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Photo by Heidrun Lohr


Sydney Theatre Company presents through WHARF 2LOUD: MANNA Lyrics and text by Dan Spielman. Director, Composer & Sound Designer: Max Lyandvert.

I am a fan of Max Lyandvert’s interests. Fully enthused by his work on the puzzling but intriguing Richard Foreman’s works MY HEAD WAS A SLEDGEHAMMER and NOW THAT COMMUNISM IS DEAD MY LIFE FEELS EMPTY and his sound work on so much of my theatre going in Sydney. Dan Spielman I know as an actor with indelible memories of some of his luminous story telling skills in Barrie Kosky’s recent production of THE LOST ECHO adapted mostly from Ovid’s METAMORPHOSES. It seems that these two artists met and have mutually inspired each other and developed a project that attempts to investigate a form of theatre expression where language, sound and image will be explored anew. The curators of WHARF 2LOUD have given them a place in the 2008 program. This is work that one sees explored and presented usually at THE PERFORMANCE SPACE. It is exciting to see this “out there” work at the mainstream company building. It is probably no coincidence that it happened during Sydney’s Art Biennale. The possible frontiers of art forms under the theme of “Revolution”(Chekov’s Konstantin longing for new forms!!!) being explored.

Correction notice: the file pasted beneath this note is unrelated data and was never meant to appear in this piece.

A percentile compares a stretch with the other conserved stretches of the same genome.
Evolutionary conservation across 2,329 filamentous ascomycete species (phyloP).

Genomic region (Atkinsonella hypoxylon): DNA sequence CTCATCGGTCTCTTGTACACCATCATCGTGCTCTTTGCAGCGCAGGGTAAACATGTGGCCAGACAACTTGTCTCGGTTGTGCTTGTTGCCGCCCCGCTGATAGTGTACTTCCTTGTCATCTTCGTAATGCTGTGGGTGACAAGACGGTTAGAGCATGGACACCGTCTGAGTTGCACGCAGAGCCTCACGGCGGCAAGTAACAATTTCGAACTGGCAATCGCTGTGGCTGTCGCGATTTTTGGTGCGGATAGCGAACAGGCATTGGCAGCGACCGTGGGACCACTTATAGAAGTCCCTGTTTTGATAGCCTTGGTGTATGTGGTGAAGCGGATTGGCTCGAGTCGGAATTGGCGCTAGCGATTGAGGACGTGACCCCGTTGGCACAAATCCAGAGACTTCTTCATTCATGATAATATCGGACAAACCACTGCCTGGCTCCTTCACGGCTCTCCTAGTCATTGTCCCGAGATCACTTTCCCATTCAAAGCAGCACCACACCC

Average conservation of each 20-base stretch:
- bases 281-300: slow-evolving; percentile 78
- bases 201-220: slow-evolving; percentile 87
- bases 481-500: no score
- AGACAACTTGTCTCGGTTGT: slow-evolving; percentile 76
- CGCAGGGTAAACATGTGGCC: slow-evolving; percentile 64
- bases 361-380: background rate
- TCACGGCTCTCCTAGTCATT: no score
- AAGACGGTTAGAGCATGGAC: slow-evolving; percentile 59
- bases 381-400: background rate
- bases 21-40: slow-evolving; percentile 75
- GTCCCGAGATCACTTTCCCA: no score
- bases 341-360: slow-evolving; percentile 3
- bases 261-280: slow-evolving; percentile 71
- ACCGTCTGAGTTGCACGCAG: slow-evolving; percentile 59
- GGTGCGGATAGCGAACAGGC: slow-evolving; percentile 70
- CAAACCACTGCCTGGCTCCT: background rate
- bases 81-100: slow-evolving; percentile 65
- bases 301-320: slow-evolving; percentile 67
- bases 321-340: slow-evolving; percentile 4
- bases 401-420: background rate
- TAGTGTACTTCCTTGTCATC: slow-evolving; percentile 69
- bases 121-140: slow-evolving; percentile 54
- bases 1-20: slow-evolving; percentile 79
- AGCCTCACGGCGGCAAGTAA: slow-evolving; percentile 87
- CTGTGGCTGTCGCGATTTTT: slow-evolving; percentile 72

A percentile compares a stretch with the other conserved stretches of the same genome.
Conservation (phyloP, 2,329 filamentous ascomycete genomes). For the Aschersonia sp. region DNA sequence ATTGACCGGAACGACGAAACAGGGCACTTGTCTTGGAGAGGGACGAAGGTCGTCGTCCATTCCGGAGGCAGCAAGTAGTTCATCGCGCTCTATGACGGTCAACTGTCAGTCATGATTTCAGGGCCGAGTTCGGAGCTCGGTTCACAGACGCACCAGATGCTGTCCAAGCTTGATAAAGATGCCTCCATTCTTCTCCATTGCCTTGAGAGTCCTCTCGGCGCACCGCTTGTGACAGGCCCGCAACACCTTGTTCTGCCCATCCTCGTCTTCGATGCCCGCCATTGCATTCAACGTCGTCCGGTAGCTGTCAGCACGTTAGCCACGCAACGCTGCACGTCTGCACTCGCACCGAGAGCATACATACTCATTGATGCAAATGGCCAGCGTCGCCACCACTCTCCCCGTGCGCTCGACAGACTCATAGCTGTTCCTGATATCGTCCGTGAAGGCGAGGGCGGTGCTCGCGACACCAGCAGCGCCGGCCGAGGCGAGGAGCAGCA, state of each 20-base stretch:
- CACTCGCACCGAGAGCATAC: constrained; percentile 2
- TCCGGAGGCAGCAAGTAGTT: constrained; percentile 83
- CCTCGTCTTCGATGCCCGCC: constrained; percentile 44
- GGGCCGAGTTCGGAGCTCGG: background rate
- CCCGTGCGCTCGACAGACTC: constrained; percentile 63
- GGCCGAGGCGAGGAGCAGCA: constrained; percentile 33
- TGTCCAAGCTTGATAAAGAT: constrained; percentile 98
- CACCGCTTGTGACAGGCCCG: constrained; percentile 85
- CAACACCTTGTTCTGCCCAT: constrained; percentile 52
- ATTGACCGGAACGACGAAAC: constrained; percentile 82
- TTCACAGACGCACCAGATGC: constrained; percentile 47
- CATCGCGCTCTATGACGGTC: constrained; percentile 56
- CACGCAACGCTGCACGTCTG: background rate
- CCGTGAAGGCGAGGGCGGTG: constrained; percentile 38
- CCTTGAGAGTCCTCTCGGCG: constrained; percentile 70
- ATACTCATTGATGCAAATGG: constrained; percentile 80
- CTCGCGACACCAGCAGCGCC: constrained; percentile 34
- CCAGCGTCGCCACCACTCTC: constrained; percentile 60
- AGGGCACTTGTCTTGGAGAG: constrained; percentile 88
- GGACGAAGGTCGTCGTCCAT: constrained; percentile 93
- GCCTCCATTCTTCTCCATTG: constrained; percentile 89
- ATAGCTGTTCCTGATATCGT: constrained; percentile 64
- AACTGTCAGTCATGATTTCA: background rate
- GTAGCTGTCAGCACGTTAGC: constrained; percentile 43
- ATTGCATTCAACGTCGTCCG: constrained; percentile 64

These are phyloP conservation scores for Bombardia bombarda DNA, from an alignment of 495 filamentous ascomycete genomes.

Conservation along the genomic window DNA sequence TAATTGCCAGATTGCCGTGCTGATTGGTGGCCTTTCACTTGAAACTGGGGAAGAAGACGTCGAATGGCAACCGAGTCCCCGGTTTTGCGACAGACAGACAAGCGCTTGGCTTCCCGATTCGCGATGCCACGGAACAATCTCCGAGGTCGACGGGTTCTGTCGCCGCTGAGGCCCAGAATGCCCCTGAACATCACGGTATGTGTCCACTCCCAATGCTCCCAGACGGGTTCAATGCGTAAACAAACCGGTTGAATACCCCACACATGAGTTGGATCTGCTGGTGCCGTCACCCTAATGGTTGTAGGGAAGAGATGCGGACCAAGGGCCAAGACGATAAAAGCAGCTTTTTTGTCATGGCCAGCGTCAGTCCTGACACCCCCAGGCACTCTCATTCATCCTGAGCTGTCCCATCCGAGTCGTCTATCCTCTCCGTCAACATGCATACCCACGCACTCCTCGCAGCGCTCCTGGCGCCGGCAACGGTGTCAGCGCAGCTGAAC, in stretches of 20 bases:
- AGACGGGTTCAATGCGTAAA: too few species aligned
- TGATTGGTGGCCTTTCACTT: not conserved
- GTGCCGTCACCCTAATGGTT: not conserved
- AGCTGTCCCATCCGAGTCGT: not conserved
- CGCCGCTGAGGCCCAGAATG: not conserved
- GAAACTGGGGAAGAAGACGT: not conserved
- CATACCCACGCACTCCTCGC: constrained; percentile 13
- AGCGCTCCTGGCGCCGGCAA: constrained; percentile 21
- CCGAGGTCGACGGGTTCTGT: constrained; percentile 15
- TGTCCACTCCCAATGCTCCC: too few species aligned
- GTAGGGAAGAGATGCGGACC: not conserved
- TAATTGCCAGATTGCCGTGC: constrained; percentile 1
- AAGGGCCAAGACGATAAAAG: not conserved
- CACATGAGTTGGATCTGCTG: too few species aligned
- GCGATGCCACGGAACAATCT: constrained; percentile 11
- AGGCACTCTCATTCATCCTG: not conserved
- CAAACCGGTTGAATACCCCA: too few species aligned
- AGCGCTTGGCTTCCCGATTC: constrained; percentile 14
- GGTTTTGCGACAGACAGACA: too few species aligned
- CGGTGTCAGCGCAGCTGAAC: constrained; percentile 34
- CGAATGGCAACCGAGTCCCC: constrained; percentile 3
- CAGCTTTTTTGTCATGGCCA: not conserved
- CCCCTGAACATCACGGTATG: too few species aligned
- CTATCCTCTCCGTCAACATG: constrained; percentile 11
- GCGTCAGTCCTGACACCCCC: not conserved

Intentions were to present “a poignant visual and aural installation… MANNA is a theatre work for five voices. Part poem, part song cycle, part radio play… This is an X-ray process. The transmission of language is the medium of sound. And sound is music, speech, song, sound effects or soundscapes all at once. MANNA can be at once a song cycle and an ear-play.”

One assumes that the Lyrics and Text of Dan Spielman were the point of inspiration and the spring board for the investigation. There was evidence of form exploration in the use of voices, sound, lighting and physical images which were alternatively interesting, beautiful, clichéd, boring, distracting etc. The full gamut of response was elicited from me. A success as far as the theorist and innovative practitioner Vsevolod Meyerhold would be concerned. A divided self that both loved and hated the experience. An experience that certainly did not leave you in a state of sedation. You left the theatre agitated, elated and argumentative. What irritated me with Manna was the obfuscation of the lyrics and text. The language became only disconnected sounds . The soundscape although interesting in itself was often undermining the clarity of the communicating language: the poetry.